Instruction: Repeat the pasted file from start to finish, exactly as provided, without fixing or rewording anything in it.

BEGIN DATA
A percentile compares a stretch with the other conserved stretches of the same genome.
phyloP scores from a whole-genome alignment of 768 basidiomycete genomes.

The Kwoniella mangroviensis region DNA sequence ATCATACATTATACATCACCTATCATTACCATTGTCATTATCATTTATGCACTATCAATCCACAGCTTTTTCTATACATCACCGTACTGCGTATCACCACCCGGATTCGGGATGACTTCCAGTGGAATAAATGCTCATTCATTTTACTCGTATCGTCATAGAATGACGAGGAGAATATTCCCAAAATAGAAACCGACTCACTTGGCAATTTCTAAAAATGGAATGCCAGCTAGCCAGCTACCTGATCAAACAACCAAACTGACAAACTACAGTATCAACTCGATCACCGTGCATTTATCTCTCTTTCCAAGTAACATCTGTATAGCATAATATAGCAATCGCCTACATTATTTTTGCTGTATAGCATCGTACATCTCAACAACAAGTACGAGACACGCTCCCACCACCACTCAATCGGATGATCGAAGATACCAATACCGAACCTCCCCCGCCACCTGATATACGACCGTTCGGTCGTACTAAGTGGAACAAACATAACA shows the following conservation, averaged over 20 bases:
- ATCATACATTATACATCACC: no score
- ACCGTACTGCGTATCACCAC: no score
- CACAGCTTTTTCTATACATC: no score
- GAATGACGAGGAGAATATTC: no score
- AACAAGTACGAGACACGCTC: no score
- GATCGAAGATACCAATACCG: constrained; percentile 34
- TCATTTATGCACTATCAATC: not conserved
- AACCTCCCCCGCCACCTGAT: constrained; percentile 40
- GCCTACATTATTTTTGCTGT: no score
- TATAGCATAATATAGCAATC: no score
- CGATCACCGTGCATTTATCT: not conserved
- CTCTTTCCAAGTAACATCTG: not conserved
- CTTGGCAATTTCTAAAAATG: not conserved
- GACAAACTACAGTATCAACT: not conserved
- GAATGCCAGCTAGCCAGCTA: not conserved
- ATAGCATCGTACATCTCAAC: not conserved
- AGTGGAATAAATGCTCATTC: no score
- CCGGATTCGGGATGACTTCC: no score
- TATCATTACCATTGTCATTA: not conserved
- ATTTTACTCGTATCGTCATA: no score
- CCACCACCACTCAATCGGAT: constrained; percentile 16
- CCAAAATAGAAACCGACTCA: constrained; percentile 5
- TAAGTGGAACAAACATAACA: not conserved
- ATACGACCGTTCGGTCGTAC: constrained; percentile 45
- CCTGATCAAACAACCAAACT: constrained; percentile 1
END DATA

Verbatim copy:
A percentile compares a stretch with the other conserved stretches of the same genome.
phyloP scores from a whole-genome alignment of 768 basidiomycete genomes.

The Kwoniella mangroviensis region DNA sequence ATCATACATTATACATCACCTATCATTACCATTGTCATTATCATTTATGCACTATCAATCCACAGCTTTTTCTATACATCACCGTACTGCGTATCACCACCCGGATTCGGGATGACTTCCAGTGGAATAAATGCTCATTCATTTTACTCGTATCGTCATAGAATGACGAGGAGAATATTCCCAAAATAGAAACCGACTCACTTGGCAATTTCTAAAAATGGAATGCCAGCTAGCCAGCTACCTGATCAAACAACCAAACTGACAAACTACAGTATCAACTCGATCACCGTGCATTTATCTCTCTTTCCAAGTAACATCTGTATAGCATAATATAGCAATCGCCTACATTATTTTTGCTGTATAGCATCGTACATCTCAACAACAAGTACGAGACACGCTCCCACCACCACTCAATCGGATGATCGAAGATACCAATACCGAACCTCCCCCGCCACCTGATATACGACCGTTCGGTCGTACTAAGTGGAACAAACATAACA shows the following conservation, averaged over 20 bases:
- ATCATACATTATACATCACC: no score
- ACCGTACTGCGTATCACCAC: no score
- CACAGCTTTTTCTATACATC: no score
- GAATGACGAGGAGAATATTC: no score
- AACAAGTACGAGACACGCTC: no score
- GATCGAAGATACCAATACCG: constrained; percentile 34
- TCATTTATGCACTATCAATC: not conserved
- AACCTCCCCCGCCACCTGAT: constrained; percentile 40
- GCCTACATTATTTTTGCTGT: no score
- TATAGCATAATATAGCAATC: no score
- CGATCACCGTGCATTTATCT: not conserved
- CTCTTTCCAAGTAACATCTG: not conserved
- CTTGGCAATTTCTAAAAATG: not conserved
- GACAAACTACAGTATCAACT: not conserved
- GAATGCCAGCTAGCCAGCTA: not conserved
- ATAGCATCGTACATCTCAAC: not conserved
- AGTGGAATAAATGCTCATTC: no score
- CCGGATTCGGGATGACTTCC: no score
- TATCATTACCATTGTCATTA: not conserved
- ATTTTACTCGTATCGTCATA: no score
- CCACCACCACTCAATCGGAT: constrained; percentile 16
- CCAAAATAGAAACCGACTCA: constrained; percentile 5
- TAAGTGGAACAAACATAACA: not conserved
- ATACGACCGTTCGGTCGTAC: constrained; percentile 45
- CCTGATCAAACAACCAAACT: constrained; percentile 1